‘Bionic eye’ helps blind man see again after 33 years (VIDEO)
Larry Hester, 66, was blind for 33 years before scientists at Duke University, in North Carolina, switched on the device.
As the “eye” was switched on, Hester jumped from the shock initially, before his face broke into a persistent smile and his wife, Jerry, rushed over to him to share his joy. “Can you really see?” she said, adding: “Can I give him a kiss?”
Hester became only the seventh person in the US to have the eye – and he expressed his good fortune to his doctors.
“I just wonder how I have been so lucky,” he said. “Why me? But if I can use what I learn from this to help others with RP, it will not just be for my benefit.”
Both Larry and Jerry Hester had lost hope of any improvements in Larry’s eyesight until Jerry found an article in a magazine last year.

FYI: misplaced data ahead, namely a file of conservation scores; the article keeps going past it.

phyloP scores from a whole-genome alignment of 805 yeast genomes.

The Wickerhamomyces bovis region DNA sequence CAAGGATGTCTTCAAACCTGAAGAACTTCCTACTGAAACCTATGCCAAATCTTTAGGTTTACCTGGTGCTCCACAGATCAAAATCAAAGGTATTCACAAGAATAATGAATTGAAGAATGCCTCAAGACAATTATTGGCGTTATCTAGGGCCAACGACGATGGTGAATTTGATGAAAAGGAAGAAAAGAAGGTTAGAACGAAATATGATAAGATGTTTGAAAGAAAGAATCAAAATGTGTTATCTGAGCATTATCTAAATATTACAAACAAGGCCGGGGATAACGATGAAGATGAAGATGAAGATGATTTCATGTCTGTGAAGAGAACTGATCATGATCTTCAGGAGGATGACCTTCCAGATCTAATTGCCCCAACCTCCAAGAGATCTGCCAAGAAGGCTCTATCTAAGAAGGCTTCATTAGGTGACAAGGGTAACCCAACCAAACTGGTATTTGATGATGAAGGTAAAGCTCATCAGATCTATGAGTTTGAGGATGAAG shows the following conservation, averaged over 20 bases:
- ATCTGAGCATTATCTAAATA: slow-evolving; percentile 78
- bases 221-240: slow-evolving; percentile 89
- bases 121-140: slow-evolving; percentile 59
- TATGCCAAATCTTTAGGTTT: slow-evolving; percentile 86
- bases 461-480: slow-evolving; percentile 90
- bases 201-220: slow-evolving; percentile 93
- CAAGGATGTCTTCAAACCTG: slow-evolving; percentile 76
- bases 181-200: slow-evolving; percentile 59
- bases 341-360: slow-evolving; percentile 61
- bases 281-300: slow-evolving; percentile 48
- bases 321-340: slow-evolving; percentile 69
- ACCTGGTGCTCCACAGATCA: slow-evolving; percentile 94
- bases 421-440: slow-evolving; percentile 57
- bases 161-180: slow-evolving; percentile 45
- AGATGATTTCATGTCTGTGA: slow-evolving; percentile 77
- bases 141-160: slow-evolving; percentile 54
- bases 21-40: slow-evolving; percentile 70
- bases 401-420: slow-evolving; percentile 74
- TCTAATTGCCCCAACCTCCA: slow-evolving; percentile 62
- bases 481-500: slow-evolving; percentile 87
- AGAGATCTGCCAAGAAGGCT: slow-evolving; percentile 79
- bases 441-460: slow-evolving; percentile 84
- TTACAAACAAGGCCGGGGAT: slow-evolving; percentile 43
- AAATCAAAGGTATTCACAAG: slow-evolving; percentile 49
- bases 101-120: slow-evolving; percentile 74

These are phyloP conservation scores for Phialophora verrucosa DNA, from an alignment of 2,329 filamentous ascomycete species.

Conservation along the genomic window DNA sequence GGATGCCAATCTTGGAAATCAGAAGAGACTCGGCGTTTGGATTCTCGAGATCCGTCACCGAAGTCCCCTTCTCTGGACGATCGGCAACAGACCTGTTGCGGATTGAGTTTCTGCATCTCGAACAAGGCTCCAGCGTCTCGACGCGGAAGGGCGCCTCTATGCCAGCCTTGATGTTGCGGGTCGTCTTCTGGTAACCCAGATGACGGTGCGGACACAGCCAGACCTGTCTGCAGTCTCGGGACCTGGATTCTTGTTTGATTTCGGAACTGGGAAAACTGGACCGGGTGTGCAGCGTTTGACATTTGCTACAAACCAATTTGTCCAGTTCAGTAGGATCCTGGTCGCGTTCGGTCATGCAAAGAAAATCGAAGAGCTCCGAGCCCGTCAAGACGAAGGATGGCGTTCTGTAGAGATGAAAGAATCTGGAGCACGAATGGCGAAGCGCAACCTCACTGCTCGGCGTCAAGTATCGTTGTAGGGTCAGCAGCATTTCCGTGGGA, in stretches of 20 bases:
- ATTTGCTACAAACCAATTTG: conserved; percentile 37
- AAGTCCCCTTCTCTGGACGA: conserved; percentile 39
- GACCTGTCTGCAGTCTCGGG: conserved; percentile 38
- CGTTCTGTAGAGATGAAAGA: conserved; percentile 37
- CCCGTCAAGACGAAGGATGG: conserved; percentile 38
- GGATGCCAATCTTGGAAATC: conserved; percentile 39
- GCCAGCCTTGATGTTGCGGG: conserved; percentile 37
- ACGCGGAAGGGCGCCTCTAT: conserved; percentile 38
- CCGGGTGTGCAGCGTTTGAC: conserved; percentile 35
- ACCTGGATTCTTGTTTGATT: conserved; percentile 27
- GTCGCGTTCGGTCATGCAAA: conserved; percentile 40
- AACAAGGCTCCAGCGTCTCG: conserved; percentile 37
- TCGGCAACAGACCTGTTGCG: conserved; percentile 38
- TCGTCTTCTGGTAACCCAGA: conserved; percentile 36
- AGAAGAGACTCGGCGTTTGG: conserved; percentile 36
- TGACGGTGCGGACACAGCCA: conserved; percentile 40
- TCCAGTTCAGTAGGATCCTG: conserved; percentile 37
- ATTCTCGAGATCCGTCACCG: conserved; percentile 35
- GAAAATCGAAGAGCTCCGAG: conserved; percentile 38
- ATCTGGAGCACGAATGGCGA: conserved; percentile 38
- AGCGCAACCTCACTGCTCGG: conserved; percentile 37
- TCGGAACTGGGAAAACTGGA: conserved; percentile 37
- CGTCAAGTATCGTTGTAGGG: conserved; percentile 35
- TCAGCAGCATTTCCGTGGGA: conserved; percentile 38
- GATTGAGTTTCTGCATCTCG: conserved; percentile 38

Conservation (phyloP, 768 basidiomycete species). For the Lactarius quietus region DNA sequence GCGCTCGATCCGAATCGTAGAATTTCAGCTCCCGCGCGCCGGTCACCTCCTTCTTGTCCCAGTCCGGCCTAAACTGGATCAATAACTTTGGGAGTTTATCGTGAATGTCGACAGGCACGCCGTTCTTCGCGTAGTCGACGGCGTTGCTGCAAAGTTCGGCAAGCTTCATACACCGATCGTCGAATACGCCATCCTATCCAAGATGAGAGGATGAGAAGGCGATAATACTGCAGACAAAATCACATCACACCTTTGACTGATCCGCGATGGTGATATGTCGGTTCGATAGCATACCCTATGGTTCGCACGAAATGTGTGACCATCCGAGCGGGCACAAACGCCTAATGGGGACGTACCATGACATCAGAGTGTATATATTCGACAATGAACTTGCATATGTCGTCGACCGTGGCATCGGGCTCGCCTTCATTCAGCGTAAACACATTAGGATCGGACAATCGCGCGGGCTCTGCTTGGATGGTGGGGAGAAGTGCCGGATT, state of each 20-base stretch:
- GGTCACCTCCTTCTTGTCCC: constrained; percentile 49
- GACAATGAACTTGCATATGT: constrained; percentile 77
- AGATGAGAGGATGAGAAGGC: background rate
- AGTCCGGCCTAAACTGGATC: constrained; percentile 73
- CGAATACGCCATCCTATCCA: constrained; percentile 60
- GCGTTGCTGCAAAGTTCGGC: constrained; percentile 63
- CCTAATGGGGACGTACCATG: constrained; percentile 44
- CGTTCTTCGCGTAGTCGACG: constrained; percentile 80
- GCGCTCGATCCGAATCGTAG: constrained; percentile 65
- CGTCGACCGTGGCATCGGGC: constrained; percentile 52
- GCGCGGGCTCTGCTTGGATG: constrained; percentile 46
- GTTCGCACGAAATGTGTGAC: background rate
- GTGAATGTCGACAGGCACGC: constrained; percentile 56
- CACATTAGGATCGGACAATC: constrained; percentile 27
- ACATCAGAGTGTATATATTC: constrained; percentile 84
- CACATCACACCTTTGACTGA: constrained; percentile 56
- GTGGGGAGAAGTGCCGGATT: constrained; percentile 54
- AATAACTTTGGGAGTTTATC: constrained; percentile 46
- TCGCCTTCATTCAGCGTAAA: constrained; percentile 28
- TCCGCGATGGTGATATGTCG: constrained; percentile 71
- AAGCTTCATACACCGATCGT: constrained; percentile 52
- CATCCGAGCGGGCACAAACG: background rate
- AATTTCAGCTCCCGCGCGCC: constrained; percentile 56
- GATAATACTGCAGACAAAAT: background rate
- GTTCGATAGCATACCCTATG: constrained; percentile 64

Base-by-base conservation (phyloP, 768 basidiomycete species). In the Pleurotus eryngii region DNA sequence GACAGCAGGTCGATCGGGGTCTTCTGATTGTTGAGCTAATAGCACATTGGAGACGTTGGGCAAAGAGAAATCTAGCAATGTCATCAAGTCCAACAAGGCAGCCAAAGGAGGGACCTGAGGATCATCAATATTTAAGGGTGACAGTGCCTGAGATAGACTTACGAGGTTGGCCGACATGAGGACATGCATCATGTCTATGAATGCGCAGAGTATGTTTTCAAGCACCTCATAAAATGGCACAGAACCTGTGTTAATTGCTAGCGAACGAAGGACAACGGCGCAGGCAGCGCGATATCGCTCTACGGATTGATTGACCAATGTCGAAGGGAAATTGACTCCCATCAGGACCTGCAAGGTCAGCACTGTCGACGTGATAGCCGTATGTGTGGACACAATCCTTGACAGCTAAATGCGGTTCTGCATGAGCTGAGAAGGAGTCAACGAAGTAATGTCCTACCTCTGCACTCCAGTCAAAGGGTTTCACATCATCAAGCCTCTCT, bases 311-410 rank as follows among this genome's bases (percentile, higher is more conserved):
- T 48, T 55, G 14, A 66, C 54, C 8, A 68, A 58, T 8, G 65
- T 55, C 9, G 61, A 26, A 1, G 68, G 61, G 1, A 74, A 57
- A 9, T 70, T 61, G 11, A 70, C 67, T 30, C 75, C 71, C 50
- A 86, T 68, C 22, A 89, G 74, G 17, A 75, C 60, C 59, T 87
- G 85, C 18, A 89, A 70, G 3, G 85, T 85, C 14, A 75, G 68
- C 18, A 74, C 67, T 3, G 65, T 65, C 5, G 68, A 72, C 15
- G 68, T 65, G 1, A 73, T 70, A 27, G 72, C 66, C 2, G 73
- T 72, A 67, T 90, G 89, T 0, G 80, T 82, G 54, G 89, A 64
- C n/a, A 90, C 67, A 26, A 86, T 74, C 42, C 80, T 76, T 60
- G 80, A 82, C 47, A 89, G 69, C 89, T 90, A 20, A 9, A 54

“We've lived all these years without having any hope of any change so when I saw it, I was very, very excited,” she said.
He had the “eye” implanted several weeks ago. However, his first “lesson” on how to use it began on Monday morning.
The Argus II Retinal Prosthesis System (‘Argus II’) received FDA
approval in February 2013.
The bionic eye uses wireless technology, through which a sensor is implanted in the eye to pick up light signals sent from a camera mounted on special eyeglasses, Duke University said in a statement.
The mini video-camera in the glasses worn by the patient connects to a sensor which completely bypasses any damaged photoreceptors in the patient’s brain.
The treatment’s success was described upon the granting of FDA approval on the department’s website.
“Results of the clinical study showed that the System helped subjects: identify the location or movement of objects and people; recognize large letters, words, or sentences; and helped in other activities of daily life, such as detecting street curbs and walking on a sidewalk without stepping off,” the FDA noted.
Hester will be receiving follow-up lessons on how to incorporate the device into his day-to-day life to the greatest effect, “learning to discern shapes and objects from the flashes generated by the device,” Duke said in its statement.